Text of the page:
09/05/2012 03:29 pm ET Updated Nov 05, 2012

Personal Health Records -- The New Game of Telephone

We all know the kids game of telephone, when one person whispers a word in someone's ear, and so on and so on down the line. The original word whispered (say "red") is generally very far from the word that is blurted out at the end of the line (say "banana"). It's funny to see how one word can be misunderstood until the word no longer resembles what was actually said. I know my kids love the game.

But when the game of telephone is played with your health records, it is another matter altogether. Let's take my case: four different doctors in three different institutions around two different conditions and a partridge in the pear tree. None of my health records is the same. One has a mistake with regard to my prescriptions. Another is silent about a surgical procedure I've had. None of the records has all of my X-rays and other tests.

We all have as many personal health records as we do physicians. This only becomes more complicated when you consider the inclusion of multiple institutions or multiple conditions. Language is rarely standardized between institutions and, more often than not, the software packages that hold the information are incompatible between organizations. And when multiple conditions are involved, that usually involves a whole new set of physicians and a whole new set of records. So the number of health records we have grows to be the product of the number of physicians times the number of facilities times the number of conditions. In my case that would be 24 personal health records.

I know there are many tools developed and being developed out there to create my master personal health record. Whether my record is on a disc, on a card, in the cloud or on some yet-undefined system, the goal is to get our records online. My physician is being incented to use electronic medical records to maintain my personal health record. And as we move forward, more and more resources are being allocated to getting records online.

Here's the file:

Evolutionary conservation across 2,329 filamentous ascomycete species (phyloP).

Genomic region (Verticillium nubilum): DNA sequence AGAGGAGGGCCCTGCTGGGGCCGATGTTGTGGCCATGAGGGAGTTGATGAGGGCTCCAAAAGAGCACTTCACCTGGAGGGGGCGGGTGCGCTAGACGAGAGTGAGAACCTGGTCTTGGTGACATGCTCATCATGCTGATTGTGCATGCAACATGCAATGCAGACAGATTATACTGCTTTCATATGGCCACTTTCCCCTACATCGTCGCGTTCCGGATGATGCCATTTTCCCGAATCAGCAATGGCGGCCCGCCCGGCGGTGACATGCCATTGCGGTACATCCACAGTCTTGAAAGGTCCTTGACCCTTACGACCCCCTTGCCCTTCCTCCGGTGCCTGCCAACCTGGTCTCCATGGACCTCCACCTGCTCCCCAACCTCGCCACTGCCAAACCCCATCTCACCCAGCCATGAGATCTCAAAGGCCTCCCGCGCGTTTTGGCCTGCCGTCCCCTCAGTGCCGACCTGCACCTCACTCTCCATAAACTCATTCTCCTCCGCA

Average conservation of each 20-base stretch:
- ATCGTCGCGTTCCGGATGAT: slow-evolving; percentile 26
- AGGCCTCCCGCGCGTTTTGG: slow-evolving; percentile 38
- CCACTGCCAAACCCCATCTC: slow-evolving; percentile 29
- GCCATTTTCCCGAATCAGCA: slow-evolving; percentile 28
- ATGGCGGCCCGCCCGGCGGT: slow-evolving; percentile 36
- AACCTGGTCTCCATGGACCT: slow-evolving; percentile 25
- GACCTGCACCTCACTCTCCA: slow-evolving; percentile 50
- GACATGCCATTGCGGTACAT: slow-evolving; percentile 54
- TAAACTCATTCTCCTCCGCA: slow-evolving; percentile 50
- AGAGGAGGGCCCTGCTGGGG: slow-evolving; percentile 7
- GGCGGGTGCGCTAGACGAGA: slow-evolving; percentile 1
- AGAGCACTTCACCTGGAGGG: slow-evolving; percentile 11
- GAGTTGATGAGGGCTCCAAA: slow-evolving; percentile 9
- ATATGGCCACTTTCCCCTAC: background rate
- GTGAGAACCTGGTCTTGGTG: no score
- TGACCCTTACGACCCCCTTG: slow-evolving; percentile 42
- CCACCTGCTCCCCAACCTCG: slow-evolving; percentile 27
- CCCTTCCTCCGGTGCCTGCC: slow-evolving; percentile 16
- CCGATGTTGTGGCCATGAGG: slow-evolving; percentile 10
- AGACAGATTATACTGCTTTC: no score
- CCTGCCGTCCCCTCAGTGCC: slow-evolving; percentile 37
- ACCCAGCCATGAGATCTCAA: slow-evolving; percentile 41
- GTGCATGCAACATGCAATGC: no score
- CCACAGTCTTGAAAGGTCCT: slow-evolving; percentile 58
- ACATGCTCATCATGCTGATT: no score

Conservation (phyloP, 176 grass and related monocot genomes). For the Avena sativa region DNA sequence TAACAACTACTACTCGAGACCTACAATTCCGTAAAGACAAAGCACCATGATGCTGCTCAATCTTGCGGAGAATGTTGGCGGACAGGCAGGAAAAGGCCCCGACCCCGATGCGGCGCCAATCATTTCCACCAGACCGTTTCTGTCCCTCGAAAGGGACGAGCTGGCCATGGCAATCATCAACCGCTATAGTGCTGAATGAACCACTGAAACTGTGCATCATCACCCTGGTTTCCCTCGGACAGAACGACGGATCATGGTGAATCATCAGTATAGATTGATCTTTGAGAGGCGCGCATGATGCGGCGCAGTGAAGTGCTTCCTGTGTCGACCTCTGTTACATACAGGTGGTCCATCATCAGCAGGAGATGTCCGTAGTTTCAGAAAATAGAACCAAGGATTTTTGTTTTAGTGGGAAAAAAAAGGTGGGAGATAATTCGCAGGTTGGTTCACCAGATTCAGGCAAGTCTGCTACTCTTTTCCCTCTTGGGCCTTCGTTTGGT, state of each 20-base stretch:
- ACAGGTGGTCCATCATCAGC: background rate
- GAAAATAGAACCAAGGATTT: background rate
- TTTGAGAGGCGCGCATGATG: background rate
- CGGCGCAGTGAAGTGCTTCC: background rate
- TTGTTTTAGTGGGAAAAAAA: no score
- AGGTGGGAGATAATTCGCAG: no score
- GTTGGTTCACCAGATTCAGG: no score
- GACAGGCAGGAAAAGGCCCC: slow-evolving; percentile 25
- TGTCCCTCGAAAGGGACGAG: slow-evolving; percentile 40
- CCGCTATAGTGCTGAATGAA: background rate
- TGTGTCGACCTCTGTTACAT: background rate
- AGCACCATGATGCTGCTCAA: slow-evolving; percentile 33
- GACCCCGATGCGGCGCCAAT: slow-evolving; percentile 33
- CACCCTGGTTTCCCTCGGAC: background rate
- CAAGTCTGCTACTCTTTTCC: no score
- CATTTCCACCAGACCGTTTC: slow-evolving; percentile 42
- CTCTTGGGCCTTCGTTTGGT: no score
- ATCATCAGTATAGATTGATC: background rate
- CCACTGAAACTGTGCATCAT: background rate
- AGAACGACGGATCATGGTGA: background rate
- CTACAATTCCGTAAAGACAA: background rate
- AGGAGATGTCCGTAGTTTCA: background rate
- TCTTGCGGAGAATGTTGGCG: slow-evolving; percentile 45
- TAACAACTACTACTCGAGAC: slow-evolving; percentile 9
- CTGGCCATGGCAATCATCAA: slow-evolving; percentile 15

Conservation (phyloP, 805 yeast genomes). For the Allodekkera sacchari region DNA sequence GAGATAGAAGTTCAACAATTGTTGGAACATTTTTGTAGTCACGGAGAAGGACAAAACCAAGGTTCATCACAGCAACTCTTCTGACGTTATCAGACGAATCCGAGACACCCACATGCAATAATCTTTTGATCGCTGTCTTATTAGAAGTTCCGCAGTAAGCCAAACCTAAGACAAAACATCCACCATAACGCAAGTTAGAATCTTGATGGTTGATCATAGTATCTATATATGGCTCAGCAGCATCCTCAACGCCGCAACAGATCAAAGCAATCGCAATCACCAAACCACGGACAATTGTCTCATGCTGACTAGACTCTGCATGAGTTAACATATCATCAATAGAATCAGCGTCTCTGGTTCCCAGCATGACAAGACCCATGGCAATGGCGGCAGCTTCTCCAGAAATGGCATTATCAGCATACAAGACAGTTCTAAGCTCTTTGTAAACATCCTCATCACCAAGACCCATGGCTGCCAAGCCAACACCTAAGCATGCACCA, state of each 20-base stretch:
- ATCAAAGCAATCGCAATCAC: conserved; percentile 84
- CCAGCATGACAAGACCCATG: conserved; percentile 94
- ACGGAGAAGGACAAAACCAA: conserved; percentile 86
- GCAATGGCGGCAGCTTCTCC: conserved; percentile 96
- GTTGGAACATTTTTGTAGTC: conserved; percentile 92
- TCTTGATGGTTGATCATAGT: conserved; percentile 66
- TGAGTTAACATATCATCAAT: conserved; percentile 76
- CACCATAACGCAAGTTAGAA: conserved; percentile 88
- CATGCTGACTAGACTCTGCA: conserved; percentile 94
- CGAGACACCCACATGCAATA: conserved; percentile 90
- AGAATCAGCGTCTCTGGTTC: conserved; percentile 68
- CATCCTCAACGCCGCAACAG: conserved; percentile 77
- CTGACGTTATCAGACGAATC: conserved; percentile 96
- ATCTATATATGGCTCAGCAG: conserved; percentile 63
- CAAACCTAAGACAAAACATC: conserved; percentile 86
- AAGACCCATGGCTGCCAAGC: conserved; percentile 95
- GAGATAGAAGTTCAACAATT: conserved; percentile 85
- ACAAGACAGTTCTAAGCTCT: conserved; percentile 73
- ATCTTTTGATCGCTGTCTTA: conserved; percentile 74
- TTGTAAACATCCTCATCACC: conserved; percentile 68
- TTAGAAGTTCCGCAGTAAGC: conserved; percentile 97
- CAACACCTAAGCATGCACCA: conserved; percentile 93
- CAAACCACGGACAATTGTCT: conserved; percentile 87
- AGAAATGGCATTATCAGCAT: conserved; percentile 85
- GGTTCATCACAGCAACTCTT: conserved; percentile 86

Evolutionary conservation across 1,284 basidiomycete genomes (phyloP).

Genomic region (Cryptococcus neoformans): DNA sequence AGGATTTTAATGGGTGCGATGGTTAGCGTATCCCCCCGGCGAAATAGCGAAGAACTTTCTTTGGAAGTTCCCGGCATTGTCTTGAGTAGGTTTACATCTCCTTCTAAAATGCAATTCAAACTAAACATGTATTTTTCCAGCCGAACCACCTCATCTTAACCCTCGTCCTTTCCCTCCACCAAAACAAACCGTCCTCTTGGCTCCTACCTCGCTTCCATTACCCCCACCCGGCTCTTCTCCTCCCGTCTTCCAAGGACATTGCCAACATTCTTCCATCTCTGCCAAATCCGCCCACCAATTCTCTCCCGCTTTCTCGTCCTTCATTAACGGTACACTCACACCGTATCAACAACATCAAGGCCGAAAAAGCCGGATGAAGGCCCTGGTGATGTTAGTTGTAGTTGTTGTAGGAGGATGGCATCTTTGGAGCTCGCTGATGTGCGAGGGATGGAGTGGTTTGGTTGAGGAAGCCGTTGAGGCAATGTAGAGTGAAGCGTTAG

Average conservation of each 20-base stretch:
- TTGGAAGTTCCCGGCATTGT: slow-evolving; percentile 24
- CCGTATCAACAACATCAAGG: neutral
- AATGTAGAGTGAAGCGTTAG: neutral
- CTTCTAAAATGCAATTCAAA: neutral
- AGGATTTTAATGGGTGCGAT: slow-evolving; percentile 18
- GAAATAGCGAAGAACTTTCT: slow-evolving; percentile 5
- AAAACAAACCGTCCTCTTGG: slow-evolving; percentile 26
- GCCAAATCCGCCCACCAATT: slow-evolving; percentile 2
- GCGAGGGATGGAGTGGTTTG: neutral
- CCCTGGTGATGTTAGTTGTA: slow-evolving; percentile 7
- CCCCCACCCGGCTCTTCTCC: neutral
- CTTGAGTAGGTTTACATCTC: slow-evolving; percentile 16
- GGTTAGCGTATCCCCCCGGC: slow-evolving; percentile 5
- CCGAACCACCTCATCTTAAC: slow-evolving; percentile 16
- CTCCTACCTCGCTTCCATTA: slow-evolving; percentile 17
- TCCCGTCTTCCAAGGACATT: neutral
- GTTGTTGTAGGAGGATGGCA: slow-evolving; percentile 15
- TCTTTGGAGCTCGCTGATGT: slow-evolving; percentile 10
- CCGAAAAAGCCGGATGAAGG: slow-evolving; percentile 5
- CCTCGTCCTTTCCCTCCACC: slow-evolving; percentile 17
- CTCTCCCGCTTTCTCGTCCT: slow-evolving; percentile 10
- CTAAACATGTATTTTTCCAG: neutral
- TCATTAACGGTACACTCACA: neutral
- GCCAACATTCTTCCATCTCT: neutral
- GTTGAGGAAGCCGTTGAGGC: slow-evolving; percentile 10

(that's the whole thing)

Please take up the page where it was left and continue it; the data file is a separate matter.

But what about organizing our existing personal health records? What system is going to read my 24 personal health records and make sense of them? It seems that many of the technology solutions are aimed at simply getting the records online than they are at seamlessly integrating our existing records. And how would a technology system know that part of record eight was different from part of record 16? Or how we can differentiate between one nuanced diagnosis from another nuanced diagnosis? Or finally, how we can tell mistakes from truth when there is so much information involved?

In short, when you have multiple personal health records do you have any personal health record at all? And if the technologies can't sift through the information to make it consistent, then how are we going to reconcile my 24 different personal health records? Either I have to start from scratch or I'll have to hire someone to help me make sense of all of the information in my records. The only thing I know for sure is that I don't want my record to read banana when it really meant to read red. That would be dangerous.

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